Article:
The ideal decentralised CX model is built upon three components:

  1. CX centres of excellence: Organizations must maintain a strong set of capabilities in some areas. Rather than having them all reside in a centralized team, organizations can develop centres of excellence (CoE). CoE members will then continue to build capabilities while sharing best practices and supporting the rest of the organization in those areas.
  2. Enterprise CX coordination: Within a decentralised model, a centralized CX team serves as a coordinator, overseeing the setting of collective goals and objectives, enforcing enterprise-wide standards to prevent localized deviation, and acting as a hub for cross-pollination of ideas and success stories.
  3. Distributed CX skills and mindset: Dispersing CX capabilities through CoEs does not eliminate the need to infuse a customer-centric mindset and skills across the company. Sustainable CX success will only happen when everyone in the organization understands how they each make the desired customer experience a reality.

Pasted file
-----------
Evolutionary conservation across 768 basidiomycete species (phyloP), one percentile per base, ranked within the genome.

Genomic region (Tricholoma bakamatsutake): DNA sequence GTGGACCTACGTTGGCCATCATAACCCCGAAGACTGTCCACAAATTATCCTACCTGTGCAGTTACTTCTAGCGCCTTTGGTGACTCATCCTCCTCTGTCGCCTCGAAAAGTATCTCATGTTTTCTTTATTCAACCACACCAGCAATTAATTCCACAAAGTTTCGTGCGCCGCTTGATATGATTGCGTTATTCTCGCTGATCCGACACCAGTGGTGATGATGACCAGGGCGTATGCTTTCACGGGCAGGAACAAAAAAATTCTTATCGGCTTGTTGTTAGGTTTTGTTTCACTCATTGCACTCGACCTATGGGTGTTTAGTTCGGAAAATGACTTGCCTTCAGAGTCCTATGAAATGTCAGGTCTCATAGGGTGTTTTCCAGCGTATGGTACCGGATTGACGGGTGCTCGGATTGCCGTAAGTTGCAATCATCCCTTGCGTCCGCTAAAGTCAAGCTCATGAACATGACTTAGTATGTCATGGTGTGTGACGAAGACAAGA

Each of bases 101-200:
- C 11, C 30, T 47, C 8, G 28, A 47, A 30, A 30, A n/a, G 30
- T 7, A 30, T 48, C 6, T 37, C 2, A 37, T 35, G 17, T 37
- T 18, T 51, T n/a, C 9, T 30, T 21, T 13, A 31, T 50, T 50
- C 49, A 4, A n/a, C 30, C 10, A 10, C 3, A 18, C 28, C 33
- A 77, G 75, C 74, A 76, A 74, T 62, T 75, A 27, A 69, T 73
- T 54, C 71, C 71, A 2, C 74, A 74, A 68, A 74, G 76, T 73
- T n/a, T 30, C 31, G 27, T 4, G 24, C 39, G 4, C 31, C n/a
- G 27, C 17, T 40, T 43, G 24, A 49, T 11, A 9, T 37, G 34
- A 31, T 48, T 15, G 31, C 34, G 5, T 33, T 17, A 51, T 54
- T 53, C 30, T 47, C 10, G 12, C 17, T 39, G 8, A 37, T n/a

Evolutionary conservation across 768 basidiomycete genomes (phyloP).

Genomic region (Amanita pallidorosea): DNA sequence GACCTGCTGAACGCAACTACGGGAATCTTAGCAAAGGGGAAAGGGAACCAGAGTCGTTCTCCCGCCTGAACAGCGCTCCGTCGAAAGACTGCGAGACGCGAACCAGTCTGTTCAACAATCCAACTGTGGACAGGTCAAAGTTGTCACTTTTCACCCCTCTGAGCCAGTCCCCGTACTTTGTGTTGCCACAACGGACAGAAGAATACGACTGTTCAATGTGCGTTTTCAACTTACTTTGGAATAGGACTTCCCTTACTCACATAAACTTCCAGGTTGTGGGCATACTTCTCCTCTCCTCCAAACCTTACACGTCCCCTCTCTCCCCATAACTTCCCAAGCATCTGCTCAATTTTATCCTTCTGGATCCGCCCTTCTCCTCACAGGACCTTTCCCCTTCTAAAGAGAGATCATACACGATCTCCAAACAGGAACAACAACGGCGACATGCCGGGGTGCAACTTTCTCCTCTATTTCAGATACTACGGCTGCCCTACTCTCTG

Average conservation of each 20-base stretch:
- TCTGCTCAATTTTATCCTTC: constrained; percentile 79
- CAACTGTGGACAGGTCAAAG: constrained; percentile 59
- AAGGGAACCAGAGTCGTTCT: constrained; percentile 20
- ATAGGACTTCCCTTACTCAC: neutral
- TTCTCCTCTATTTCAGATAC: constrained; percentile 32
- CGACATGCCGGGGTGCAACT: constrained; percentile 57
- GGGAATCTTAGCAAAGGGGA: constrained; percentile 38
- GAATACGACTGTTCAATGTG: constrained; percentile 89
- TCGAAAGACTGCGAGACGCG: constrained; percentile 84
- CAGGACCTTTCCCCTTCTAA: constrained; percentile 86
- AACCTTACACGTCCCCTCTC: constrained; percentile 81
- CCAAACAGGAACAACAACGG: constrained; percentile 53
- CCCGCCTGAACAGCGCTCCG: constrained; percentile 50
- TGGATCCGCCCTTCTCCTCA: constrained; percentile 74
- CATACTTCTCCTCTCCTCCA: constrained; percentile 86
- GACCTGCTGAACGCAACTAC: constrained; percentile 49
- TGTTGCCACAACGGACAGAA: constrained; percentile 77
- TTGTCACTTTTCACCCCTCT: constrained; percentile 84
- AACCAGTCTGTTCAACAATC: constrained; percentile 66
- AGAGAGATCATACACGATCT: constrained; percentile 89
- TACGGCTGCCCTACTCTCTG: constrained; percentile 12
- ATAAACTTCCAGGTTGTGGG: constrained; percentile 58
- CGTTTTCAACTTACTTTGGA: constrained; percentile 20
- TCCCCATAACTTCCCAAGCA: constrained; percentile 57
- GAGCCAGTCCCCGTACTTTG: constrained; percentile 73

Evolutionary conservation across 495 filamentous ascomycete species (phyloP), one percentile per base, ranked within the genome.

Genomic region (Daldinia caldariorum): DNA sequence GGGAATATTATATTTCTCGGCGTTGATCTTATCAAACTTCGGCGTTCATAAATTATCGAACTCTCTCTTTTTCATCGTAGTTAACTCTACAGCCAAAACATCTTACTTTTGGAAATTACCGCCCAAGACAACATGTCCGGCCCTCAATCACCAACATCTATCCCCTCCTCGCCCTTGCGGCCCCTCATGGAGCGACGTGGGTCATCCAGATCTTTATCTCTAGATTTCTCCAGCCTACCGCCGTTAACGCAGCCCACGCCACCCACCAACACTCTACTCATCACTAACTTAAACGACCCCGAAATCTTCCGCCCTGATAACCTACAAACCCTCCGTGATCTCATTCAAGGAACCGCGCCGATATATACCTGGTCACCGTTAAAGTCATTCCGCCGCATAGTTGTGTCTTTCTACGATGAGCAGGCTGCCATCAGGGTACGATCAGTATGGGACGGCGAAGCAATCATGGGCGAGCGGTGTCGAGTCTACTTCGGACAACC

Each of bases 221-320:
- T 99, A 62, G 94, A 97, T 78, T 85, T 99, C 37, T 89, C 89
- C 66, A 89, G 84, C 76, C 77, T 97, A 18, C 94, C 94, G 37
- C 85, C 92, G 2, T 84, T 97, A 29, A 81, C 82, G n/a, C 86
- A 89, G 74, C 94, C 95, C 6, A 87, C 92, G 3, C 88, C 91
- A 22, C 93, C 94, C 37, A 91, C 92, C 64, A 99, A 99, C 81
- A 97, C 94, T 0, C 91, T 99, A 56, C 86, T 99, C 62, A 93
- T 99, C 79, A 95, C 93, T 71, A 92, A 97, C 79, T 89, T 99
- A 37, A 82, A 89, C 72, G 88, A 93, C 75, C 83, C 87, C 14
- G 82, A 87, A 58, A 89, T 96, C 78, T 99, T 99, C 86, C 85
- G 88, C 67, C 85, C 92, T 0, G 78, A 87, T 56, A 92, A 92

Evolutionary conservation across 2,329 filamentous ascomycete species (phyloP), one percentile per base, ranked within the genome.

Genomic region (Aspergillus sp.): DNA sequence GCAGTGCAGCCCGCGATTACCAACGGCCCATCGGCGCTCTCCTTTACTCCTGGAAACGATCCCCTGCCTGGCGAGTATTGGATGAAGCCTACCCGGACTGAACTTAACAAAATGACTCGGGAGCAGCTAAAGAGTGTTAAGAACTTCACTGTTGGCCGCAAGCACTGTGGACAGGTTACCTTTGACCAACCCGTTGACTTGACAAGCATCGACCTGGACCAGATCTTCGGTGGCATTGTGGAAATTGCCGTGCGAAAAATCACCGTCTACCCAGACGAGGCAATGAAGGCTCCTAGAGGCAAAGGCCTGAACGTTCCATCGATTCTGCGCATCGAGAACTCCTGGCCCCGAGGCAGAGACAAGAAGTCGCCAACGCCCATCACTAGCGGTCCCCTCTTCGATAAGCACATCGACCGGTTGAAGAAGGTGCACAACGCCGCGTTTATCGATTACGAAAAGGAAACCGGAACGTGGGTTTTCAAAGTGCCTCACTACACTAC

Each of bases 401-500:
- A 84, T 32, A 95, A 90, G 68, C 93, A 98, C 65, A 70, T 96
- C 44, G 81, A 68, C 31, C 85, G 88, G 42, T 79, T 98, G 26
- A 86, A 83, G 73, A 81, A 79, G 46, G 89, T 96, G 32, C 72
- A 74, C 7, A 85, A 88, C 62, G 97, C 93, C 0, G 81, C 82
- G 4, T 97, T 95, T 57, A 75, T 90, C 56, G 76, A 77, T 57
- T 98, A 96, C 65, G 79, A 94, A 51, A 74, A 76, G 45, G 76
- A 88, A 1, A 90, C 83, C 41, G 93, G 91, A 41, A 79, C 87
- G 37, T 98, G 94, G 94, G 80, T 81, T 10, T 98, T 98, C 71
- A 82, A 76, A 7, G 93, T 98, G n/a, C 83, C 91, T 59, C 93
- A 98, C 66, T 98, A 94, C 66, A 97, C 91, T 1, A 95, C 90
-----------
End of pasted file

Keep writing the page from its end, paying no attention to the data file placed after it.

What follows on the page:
Shifting from a centralized to decentralised model will involve changes not only in the services a centralized CX team provides to the company but also in the members of the team themselves, as they adapt their skill sets to complete new challenges.

Successful CX professionals will be the ones who:

  • Learn the business: As CX becomes decentralised, the LOBs will expect CX insights and guidance to be customized to their specific needs and interests. While the ultimate goal is for CoEs and LOB stakeholders to be responsible for this customization, during the transition, CX professionals will need to tap into an increasing level of business knowledge around the LOBs’ objectives, offerings, customers, and market dynamics to make sure their work delivers meaning and value.